We've been busy since we last posted details of new stories and articles in October. We've welcomed nearly 1,000 students from BRAC University in Bangladesh and we've added some new title and audio recordings to our library.
Charles Chesnutt explores the injustices that slavery created in this excellent short story about the actions of a decent and brave lawman, as he refuses to allow his neighbours to hang an Afro-American suspected of committing murder in a small town after the American Civil War.
This short story by Tolstoy concerns good relations with neighbours is the key to a happy and peaceful home life. When that is lost, not only friendship suffers but also the farms on which they live.
Bruno Sammartino was born just before the Second World War in a mountain village in Italy. He was weak because his mother could not get enough food for the boy to eat. It was hard to imagine in those days that this little boy would become the world champion of wrestling, but that is what happened. He grew into the most famous and best-loved professional wrestler of all time.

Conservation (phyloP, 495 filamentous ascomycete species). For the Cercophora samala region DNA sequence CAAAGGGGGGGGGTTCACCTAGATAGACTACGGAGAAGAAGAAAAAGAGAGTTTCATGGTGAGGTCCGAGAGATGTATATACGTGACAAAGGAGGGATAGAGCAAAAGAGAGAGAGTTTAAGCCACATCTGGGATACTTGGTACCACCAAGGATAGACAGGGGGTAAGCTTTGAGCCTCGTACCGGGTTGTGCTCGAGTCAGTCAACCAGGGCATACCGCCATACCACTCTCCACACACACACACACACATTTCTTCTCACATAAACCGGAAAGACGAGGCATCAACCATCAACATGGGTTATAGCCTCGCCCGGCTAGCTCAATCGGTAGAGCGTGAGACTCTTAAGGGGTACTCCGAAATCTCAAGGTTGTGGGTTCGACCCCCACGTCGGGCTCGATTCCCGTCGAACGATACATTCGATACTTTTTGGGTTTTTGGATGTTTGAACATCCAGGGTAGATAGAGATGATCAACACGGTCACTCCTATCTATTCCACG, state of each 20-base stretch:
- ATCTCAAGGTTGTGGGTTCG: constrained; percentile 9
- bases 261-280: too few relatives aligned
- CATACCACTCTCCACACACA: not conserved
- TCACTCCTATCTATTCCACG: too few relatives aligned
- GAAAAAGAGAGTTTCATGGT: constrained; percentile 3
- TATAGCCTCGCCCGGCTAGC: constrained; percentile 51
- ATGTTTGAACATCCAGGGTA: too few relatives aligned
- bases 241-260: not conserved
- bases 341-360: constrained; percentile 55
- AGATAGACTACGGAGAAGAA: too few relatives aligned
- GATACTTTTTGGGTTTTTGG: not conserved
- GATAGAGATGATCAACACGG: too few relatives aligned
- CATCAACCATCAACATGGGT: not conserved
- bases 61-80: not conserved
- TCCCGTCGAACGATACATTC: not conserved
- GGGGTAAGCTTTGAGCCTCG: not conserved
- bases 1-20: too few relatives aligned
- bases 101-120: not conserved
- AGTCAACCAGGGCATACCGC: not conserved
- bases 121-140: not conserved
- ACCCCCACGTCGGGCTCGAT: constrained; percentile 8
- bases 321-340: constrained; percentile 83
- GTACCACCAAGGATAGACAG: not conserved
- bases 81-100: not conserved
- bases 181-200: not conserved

We of course know that Dr. Watson always helps his friend, Sherlock Holmes, in his cases. However, in this story it is Watson who brings the case to the detective’s attention. Once again, things are not as they appear at first sight and Holmes soon begins to understand and solve another crime.
This is one of the most popular ghost stories of all time. It tells the tale of a very old lady and the young girl who is paid to sit and watch her, get her food and drink and make sure she is happy.
It is hard for us to imagine what life was like before we had the number zero. Numbers were very long and extremely difficult to multiply. Imagine this sum, for example: DCCCLXXVII x MMCCLXIX in Roman numbers. Imagine that you could not use 0 to write 1,000,001. But zero was also thought to be the work of the Devil, because it meant ‘nothing’ and it was impossible to show nothing.
English stories and articles for reading and listening practice
For students, learners and teachers. Improve reading, writing, speaking and listening skills. Learn new words and build fluency.